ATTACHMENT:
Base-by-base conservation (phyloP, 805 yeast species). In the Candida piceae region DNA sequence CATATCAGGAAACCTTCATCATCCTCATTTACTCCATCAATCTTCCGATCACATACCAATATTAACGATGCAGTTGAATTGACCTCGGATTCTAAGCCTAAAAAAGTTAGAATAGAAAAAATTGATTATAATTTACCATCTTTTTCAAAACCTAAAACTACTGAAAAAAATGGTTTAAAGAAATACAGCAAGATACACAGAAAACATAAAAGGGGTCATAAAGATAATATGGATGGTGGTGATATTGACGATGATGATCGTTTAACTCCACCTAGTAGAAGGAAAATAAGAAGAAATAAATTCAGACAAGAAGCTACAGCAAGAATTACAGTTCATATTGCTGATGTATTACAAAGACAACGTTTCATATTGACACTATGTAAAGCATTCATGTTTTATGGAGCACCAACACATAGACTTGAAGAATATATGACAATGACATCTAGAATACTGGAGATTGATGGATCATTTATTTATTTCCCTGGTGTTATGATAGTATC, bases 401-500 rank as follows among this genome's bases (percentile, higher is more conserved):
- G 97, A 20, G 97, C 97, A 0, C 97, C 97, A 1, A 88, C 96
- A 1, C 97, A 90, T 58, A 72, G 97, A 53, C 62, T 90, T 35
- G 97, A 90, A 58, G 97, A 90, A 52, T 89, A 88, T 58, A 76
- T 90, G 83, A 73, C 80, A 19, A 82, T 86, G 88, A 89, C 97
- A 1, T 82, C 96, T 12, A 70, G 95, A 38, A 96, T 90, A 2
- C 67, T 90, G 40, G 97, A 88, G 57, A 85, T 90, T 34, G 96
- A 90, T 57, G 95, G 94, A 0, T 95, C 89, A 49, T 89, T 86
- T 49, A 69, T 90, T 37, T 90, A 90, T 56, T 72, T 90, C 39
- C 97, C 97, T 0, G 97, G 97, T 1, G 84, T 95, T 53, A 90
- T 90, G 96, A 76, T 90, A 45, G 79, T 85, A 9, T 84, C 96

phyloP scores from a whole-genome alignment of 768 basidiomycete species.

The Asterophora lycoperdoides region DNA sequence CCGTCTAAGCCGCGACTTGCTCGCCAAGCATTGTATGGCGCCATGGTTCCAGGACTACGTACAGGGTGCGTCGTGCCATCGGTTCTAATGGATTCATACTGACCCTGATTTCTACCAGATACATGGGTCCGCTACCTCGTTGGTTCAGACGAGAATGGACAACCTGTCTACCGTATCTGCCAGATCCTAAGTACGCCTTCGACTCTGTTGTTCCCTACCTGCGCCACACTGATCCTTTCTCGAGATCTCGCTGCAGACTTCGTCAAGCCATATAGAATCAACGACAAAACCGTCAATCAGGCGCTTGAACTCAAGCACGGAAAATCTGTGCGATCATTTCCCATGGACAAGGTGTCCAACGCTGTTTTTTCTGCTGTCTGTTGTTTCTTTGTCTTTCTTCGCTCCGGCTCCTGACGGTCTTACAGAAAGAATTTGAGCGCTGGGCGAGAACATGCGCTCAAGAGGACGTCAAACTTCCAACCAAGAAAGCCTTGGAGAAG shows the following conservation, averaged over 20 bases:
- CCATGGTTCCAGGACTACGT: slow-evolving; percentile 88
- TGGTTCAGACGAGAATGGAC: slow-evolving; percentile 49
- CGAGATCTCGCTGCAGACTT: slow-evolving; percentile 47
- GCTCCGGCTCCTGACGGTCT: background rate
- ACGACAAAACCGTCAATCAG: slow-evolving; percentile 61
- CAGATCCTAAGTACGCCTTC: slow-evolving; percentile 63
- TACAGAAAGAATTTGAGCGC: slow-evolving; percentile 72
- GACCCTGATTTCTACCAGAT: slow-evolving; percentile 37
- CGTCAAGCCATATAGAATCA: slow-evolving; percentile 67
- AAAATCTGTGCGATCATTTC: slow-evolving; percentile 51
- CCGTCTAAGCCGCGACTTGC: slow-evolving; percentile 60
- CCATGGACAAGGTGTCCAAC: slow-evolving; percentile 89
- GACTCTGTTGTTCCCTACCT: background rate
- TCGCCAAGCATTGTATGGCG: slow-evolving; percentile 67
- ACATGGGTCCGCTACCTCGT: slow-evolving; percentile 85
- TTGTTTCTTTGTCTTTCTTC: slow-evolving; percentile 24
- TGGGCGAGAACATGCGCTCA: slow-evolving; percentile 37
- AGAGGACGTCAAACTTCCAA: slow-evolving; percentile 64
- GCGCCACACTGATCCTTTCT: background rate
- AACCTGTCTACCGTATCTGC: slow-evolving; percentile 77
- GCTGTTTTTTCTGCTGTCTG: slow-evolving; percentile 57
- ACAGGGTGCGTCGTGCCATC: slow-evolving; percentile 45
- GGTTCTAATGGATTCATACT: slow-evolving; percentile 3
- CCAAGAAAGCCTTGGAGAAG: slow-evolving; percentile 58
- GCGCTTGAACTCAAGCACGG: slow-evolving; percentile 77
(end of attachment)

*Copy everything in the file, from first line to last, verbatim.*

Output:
Base-by-base conservation (phyloP, 805 yeast species). In the Candida piceae region DNA sequence CATATCAGGAAACCTTCATCATCCTCATTTACTCCATCAATCTTCCGATCACATACCAATATTAACGATGCAGTTGAATTGACCTCGGATTCTAAGCCTAAAAAAGTTAGAATAGAAAAAATTGATTATAATTTACCATCTTTTTCAAAACCTAAAACTACTGAAAAAAATGGTTTAAAGAAATACAGCAAGATACACAGAAAACATAAAAGGGGTCATAAAGATAATATGGATGGTGGTGATATTGACGATGATGATCGTTTAACTCCACCTAGTAGAAGGAAAATAAGAAGAAATAAATTCAGACAAGAAGCTACAGCAAGAATTACAGTTCATATTGCTGATGTATTACAAAGACAACGTTTCATATTGACACTATGTAAAGCATTCATGTTTTATGGAGCACCAACACATAGACTTGAAGAATATATGACAATGACATCTAGAATACTGGAGATTGATGGATCATTTATTTATTTCCCTGGTGTTATGATAGTATC, bases 401-500 rank as follows among this genome's bases (percentile, higher is more conserved):
- G 97, A 20, G 97, C 97, A 0, C 97, C 97, A 1, A 88, C 96
- A 1, C 97, A 90, T 58, A 72, G 97, A 53, C 62, T 90, T 35
- G 97, A 90, A 58, G 97, A 90, A 52, T 89, A 88, T 58, A 76
- T 90, G 83, A 73, C 80, A 19, A 82, T 86, G 88, A 89, C 97
- A 1, T 82, C 96, T 12, A 70, G 95, A 38, A 96, T 90, A 2
- C 67, T 90, G 40, G 97, A 88, G 57, A 85, T 90, T 34, G 96
- A 90, T 57, G 95, G 94, A 0, T 95, C 89, A 49, T 89, T 86
- T 49, A 69, T 90, T 37, T 90, A 90, T 56, T 72, T 90, C 39
- C 97, C 97, T 0, G 97, G 97, T 1, G 84, T 95, T 53, A 90
- T 90, G 96, A 76, T 90, A 45, G 79, T 85, A 9, T 84, C 96

phyloP scores from a whole-genome alignment of 768 basidiomycete species.

The Asterophora lycoperdoides region DNA sequence CCGTCTAAGCCGCGACTTGCTCGCCAAGCATTGTATGGCGCCATGGTTCCAGGACTACGTACAGGGTGCGTCGTGCCATCGGTTCTAATGGATTCATACTGACCCTGATTTCTACCAGATACATGGGTCCGCTACCTCGTTGGTTCAGACGAGAATGGACAACCTGTCTACCGTATCTGCCAGATCCTAAGTACGCCTTCGACTCTGTTGTTCCCTACCTGCGCCACACTGATCCTTTCTCGAGATCTCGCTGCAGACTTCGTCAAGCCATATAGAATCAACGACAAAACCGTCAATCAGGCGCTTGAACTCAAGCACGGAAAATCTGTGCGATCATTTCCCATGGACAAGGTGTCCAACGCTGTTTTTTCTGCTGTCTGTTGTTTCTTTGTCTTTCTTCGCTCCGGCTCCTGACGGTCTTACAGAAAGAATTTGAGCGCTGGGCGAGAACATGCGCTCAAGAGGACGTCAAACTTCCAACCAAGAAAGCCTTGGAGAAG shows the following conservation, averaged over 20 bases:
- CCATGGTTCCAGGACTACGT: slow-evolving; percentile 88
- TGGTTCAGACGAGAATGGAC: slow-evolving; percentile 49
- CGAGATCTCGCTGCAGACTT: slow-evolving; percentile 47
- GCTCCGGCTCCTGACGGTCT: background rate
- ACGACAAAACCGTCAATCAG: slow-evolving; percentile 61
- CAGATCCTAAGTACGCCTTC: slow-evolving; percentile 63
- TACAGAAAGAATTTGAGCGC: slow-evolving; percentile 72
- GACCCTGATTTCTACCAGAT: slow-evolving; percentile 37
- CGTCAAGCCATATAGAATCA: slow-evolving; percentile 67
- AAAATCTGTGCGATCATTTC: slow-evolving; percentile 51
- CCGTCTAAGCCGCGACTTGC: slow-evolving; percentile 60
- CCATGGACAAGGTGTCCAAC: slow-evolving; percentile 89
- GACTCTGTTGTTCCCTACCT: background rate
- TCGCCAAGCATTGTATGGCG: slow-evolving; percentile 67
- ACATGGGTCCGCTACCTCGT: slow-evolving; percentile 85
- TTGTTTCTTTGTCTTTCTTC: slow-evolving; percentile 24
- TGGGCGAGAACATGCGCTCA: slow-evolving; percentile 37
- AGAGGACGTCAAACTTCCAA: slow-evolving; percentile 64
- GCGCCACACTGATCCTTTCT: background rate
- AACCTGTCTACCGTATCTGC: slow-evolving; percentile 77
- GCTGTTTTTTCTGCTGTCTG: slow-evolving; percentile 57
- ACAGGGTGCGTCGTGCCATC: slow-evolving; percentile 45
- GGTTCTAATGGATTCATACT: slow-evolving; percentile 3
- CCAAGAAAGCCTTGGAGAAG: slow-evolving; percentile 58
- GCGCTTGAACTCAAGCACGG: slow-evolving; percentile 77